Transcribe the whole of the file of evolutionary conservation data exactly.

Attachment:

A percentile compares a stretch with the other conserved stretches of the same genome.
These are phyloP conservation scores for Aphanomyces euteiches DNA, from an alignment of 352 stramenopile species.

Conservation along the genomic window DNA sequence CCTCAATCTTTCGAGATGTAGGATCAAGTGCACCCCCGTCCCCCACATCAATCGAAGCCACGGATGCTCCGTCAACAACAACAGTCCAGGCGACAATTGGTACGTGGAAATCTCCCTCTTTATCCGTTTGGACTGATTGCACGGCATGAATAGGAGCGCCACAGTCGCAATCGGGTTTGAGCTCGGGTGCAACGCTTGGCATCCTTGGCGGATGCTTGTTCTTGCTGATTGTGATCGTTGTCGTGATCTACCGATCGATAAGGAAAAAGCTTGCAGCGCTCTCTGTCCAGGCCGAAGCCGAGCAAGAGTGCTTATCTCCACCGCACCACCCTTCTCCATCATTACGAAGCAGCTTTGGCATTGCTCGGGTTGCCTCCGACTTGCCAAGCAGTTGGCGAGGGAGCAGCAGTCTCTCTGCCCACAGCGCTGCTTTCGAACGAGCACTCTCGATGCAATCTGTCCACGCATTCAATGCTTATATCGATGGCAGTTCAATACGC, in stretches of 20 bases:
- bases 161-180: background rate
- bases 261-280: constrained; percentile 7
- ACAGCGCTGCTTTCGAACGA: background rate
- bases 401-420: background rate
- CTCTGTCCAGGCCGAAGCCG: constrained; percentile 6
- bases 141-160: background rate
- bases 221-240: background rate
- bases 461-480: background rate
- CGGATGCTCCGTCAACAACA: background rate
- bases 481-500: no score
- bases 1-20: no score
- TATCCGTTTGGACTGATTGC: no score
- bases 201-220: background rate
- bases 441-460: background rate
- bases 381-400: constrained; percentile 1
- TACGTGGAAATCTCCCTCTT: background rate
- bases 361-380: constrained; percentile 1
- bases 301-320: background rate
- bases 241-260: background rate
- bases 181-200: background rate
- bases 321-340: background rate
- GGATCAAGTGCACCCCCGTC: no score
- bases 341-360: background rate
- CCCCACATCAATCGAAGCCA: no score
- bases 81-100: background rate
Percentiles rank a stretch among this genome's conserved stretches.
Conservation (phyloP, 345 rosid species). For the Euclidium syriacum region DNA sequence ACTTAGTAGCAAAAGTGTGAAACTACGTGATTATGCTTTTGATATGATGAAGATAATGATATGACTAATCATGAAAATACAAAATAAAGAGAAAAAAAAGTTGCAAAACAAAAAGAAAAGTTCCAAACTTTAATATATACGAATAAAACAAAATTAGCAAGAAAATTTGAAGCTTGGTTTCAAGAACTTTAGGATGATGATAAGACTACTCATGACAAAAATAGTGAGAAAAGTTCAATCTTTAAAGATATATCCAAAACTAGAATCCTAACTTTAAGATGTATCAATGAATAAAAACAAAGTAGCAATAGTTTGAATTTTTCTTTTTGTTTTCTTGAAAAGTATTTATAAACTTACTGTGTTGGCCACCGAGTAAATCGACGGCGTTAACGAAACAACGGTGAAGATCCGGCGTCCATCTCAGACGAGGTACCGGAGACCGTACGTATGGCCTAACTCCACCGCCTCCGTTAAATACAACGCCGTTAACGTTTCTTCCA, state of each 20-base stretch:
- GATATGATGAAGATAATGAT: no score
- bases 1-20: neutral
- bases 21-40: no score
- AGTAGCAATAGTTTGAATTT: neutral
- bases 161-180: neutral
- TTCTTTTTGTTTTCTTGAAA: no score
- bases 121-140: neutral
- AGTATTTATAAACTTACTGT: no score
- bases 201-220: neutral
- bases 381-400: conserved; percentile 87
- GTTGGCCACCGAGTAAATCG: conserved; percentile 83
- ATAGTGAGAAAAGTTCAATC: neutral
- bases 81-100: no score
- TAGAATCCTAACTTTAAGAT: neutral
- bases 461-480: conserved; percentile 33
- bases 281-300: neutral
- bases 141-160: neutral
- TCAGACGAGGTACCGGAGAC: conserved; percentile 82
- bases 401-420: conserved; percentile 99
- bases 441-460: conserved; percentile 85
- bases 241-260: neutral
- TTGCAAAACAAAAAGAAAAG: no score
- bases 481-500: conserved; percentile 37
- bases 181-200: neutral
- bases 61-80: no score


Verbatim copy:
A percentile compares a stretch with the other conserved stretches of the same genome.
These are phyloP conservation scores for Aphanomyces euteiches DNA, from an alignment of 352 stramenopile species.

Conservation along the genomic window DNA sequence CCTCAATCTTTCGAGATGTAGGATCAAGTGCACCCCCGTCCCCCACATCAATCGAAGCCACGGATGCTCCGTCAACAACAACAGTCCAGGCGACAATTGGTACGTGGAAATCTCCCTCTTTATCCGTTTGGACTGATTGCACGGCATGAATAGGAGCGCCACAGTCGCAATCGGGTTTGAGCTCGGGTGCAACGCTTGGCATCCTTGGCGGATGCTTGTTCTTGCTGATTGTGATCGTTGTCGTGATCTACCGATCGATAAGGAAAAAGCTTGCAGCGCTCTCTGTCCAGGCCGAAGCCGAGCAAGAGTGCTTATCTCCACCGCACCACCCTTCTCCATCATTACGAAGCAGCTTTGGCATTGCTCGGGTTGCCTCCGACTTGCCAAGCAGTTGGCGAGGGAGCAGCAGTCTCTCTGCCCACAGCGCTGCTTTCGAACGAGCACTCTCGATGCAATCTGTCCACGCATTCAATGCTTATATCGATGGCAGTTCAATACGC, in stretches of 20 bases:
- bases 161-180: background rate
- bases 261-280: constrained; percentile 7
- ACAGCGCTGCTTTCGAACGA: background rate
- bases 401-420: background rate
- CTCTGTCCAGGCCGAAGCCG: constrained; percentile 6
- bases 141-160: background rate
- bases 221-240: background rate
- bases 461-480: background rate
- CGGATGCTCCGTCAACAACA: background rate
- bases 481-500: no score
- bases 1-20: no score
- TATCCGTTTGGACTGATTGC: no score
- bases 201-220: background rate
- bases 441-460: background rate
- bases 381-400: constrained; percentile 1
- TACGTGGAAATCTCCCTCTT: background rate
- bases 361-380: constrained; percentile 1
- bases 301-320: background rate
- bases 241-260: background rate
- bases 181-200: background rate
- bases 321-340: background rate
- GGATCAAGTGCACCCCCGTC: no score
- bases 341-360: background rate
- CCCCACATCAATCGAAGCCA: no score
- bases 81-100: background rate
Percentiles rank a stretch among this genome's conserved stretches.
Conservation (phyloP, 345 rosid species). For the Euclidium syriacum region DNA sequence ACTTAGTAGCAAAAGTGTGAAACTACGTGATTATGCTTTTGATATGATGAAGATAATGATATGACTAATCATGAAAATACAAAATAAAGAGAAAAAAAAGTTGCAAAACAAAAAGAAAAGTTCCAAACTTTAATATATACGAATAAAACAAAATTAGCAAGAAAATTTGAAGCTTGGTTTCAAGAACTTTAGGATGATGATAAGACTACTCATGACAAAAATAGTGAGAAAAGTTCAATCTTTAAAGATATATCCAAAACTAGAATCCTAACTTTAAGATGTATCAATGAATAAAAACAAAGTAGCAATAGTTTGAATTTTTCTTTTTGTTTTCTTGAAAAGTATTTATAAACTTACTGTGTTGGCCACCGAGTAAATCGACGGCGTTAACGAAACAACGGTGAAGATCCGGCGTCCATCTCAGACGAGGTACCGGAGACCGTACGTATGGCCTAACTCCACCGCCTCCGTTAAATACAACGCCGTTAACGTTTCTTCCA, state of each 20-base stretch:
- GATATGATGAAGATAATGAT: no score
- bases 1-20: neutral
- bases 21-40: no score
- AGTAGCAATAGTTTGAATTT: neutral
- bases 161-180: neutral
- TTCTTTTTGTTTTCTTGAAA: no score
- bases 121-140: neutral
- AGTATTTATAAACTTACTGT: no score
- bases 201-220: neutral
- bases 381-400: conserved; percentile 87
- GTTGGCCACCGAGTAAATCG: conserved; percentile 83
- ATAGTGAGAAAAGTTCAATC: neutral
- bases 81-100: no score
- TAGAATCCTAACTTTAAGAT: neutral
- bases 461-480: conserved; percentile 33
- bases 281-300: neutral
- bases 141-160: neutral
- TCAGACGAGGTACCGGAGAC: conserved; percentile 82
- bases 401-420: conserved; percentile 99
- bases 441-460: conserved; percentile 85
- bases 241-260: neutral
- TTGCAAAACAAAAAGAAAAG: no score
- bases 481-500: conserved; percentile 37
- bases 181-200: neutral
- bases 61-80: no score